Cell communication by periodic cyclic-AMP pulses

Philosophical Transactions of the Royal Society of London. Series B, Biological Sciences
G GerischU Wick


At the surface of aggregating cells of the slime mould, Dictyostelium discoideum, two different sites interacting with extracellular cAMP are detectable: binding sites and cycl-nucleotide phosphodiesterase. Both sites are developmentally regulated. An adequate stimulus for the chemoreceptor system in D. discoideum is the change of cAMP concentration in time, rather than concentration per se: long-term binding of cAMP causes only short-term response. The system is, consequently, adapted to the recognition of pulses rather than to steady-state concentrations of cAMP. The ce,lls are, nevertheless, able to sense stationary spatial gradients and to respond to them by chemotactic orientation. The possibility is discussed that they do so by transforming spatial concentration changes into temporal ones, using extending pseudopods as sensors. The cAMP recognition system is part of a molecular network involved in the generation of spatio-temporal patterns of cellular activities. This system controls the periodic formation of chemotactic signals and their propagation from cell to cell. The phosphodiesterase limits the duration of the cAMP pulses and thus sharply separates the periods of signalling; the binding sites at the cell surface ar...Continue Reading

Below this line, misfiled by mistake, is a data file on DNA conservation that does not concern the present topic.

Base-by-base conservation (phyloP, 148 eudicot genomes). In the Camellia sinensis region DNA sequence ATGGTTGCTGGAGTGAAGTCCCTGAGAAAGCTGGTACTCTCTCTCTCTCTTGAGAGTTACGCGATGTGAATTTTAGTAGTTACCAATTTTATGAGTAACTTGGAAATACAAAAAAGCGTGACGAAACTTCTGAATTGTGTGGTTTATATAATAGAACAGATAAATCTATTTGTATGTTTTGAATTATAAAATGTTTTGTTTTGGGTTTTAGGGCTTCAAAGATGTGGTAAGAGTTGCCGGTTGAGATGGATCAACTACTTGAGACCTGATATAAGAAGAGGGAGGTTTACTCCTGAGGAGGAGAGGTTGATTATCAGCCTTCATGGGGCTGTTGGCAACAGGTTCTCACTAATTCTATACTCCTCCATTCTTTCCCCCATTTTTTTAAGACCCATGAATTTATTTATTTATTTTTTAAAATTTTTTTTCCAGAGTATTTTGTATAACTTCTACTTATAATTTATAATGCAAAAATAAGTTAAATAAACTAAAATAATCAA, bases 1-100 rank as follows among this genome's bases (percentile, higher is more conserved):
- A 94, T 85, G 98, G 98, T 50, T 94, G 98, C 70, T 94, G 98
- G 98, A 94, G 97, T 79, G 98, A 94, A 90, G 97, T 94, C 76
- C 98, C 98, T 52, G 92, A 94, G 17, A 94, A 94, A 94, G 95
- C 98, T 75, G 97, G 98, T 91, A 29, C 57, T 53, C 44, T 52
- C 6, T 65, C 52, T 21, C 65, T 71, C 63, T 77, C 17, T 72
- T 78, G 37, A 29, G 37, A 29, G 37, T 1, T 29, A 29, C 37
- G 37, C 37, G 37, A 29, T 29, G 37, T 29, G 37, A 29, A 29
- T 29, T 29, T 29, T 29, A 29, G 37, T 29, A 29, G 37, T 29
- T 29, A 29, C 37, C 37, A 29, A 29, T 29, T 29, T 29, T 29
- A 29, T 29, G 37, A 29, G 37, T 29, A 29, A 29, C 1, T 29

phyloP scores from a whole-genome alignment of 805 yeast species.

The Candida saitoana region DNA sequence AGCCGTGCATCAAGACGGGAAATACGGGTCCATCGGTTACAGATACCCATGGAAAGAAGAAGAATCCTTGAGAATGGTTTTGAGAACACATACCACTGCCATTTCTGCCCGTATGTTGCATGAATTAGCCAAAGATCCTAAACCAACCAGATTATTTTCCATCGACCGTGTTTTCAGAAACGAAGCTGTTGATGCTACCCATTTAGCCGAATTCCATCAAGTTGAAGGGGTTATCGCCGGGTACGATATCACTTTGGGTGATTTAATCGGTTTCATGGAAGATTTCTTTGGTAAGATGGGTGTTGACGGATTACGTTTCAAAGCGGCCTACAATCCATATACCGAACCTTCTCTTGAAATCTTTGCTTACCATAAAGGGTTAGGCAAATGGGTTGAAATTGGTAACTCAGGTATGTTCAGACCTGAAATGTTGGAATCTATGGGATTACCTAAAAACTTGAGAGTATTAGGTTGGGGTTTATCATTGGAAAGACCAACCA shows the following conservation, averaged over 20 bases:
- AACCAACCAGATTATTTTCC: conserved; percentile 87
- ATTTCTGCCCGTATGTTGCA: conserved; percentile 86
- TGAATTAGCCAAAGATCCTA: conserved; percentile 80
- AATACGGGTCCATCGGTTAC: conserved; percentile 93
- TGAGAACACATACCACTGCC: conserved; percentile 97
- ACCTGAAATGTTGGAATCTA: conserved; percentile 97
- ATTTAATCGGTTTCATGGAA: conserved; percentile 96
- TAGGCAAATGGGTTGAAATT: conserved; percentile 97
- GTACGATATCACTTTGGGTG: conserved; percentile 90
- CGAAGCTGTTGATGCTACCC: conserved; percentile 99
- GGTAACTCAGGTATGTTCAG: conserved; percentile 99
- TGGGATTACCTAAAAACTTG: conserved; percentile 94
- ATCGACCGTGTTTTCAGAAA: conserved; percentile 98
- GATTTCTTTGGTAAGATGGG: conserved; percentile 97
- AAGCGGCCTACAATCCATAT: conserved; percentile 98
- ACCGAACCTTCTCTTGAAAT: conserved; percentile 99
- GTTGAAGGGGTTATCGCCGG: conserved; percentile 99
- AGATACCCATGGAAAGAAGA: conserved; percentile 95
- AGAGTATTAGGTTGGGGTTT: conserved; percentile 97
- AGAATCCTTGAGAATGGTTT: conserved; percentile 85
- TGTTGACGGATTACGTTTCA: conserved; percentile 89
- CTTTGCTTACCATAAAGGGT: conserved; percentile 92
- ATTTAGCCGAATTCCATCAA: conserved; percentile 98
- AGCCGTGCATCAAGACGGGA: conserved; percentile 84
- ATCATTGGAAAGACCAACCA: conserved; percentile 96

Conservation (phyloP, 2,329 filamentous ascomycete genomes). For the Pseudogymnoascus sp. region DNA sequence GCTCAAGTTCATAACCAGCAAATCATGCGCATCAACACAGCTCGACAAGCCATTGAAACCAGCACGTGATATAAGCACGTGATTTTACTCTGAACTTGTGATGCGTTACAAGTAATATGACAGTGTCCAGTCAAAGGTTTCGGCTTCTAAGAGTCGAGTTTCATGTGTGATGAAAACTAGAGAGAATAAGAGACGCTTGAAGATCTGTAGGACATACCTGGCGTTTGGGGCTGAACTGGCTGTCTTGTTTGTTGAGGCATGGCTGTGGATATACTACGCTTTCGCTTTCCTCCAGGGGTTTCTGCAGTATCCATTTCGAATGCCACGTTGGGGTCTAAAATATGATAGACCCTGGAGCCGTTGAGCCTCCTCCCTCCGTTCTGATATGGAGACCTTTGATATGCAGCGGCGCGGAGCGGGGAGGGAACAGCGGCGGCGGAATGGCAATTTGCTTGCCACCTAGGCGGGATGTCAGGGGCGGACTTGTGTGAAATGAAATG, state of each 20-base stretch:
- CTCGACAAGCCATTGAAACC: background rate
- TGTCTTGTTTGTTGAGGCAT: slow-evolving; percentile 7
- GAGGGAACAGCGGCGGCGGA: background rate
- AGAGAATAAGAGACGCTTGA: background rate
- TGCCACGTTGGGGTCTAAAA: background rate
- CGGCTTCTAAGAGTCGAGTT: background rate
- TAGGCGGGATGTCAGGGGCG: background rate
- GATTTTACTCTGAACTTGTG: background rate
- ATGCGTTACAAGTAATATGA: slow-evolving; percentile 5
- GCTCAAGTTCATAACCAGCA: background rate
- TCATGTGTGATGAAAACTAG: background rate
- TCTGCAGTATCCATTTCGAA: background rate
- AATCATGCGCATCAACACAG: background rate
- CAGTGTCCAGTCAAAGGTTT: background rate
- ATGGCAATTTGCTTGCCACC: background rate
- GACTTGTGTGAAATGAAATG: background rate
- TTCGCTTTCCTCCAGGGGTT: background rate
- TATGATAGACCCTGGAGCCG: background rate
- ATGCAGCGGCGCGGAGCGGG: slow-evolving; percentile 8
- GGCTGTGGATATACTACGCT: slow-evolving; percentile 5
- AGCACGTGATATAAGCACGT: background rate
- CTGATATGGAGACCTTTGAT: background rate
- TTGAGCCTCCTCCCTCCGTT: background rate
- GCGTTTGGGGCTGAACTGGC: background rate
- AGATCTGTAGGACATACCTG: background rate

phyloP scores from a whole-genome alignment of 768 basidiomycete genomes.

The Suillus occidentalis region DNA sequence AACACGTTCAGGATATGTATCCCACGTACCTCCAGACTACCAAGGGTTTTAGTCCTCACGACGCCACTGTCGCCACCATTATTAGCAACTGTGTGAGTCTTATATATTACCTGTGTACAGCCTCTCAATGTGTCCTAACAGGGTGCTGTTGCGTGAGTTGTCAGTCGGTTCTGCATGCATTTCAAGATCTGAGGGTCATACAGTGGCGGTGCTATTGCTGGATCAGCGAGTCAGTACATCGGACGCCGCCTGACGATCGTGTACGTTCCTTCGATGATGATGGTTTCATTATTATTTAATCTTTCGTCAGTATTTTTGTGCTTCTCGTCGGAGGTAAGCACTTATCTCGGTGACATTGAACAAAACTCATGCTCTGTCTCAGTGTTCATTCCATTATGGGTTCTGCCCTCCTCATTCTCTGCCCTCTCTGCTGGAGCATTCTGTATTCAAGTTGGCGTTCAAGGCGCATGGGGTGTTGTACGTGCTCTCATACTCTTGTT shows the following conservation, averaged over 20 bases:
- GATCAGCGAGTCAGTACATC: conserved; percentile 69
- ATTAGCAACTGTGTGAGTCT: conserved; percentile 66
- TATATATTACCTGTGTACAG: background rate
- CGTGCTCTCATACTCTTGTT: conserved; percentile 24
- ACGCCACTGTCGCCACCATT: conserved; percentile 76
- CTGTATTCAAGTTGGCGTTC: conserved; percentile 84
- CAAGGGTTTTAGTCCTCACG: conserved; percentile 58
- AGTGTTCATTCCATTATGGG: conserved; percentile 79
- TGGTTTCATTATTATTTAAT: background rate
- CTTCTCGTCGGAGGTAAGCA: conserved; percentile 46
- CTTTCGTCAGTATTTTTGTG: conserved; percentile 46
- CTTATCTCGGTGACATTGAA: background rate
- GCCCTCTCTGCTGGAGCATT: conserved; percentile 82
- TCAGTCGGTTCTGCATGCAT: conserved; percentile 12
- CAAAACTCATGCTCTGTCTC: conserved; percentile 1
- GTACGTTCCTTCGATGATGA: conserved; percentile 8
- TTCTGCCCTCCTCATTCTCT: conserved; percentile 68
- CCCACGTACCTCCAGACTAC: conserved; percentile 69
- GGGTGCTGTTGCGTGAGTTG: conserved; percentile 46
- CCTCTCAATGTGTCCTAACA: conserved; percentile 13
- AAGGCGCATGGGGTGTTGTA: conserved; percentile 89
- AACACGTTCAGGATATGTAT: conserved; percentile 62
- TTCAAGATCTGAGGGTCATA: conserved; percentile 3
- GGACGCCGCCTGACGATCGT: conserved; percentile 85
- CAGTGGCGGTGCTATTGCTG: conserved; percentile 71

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Related Concepts

Cyclic AMP, (R)-Isomer
Cell Aggregation
Dictyostelium discoideum
Cyclic GMP
Receptors, Drug
3',5'-Cyclic-Nucleotide Phosphodiesterase

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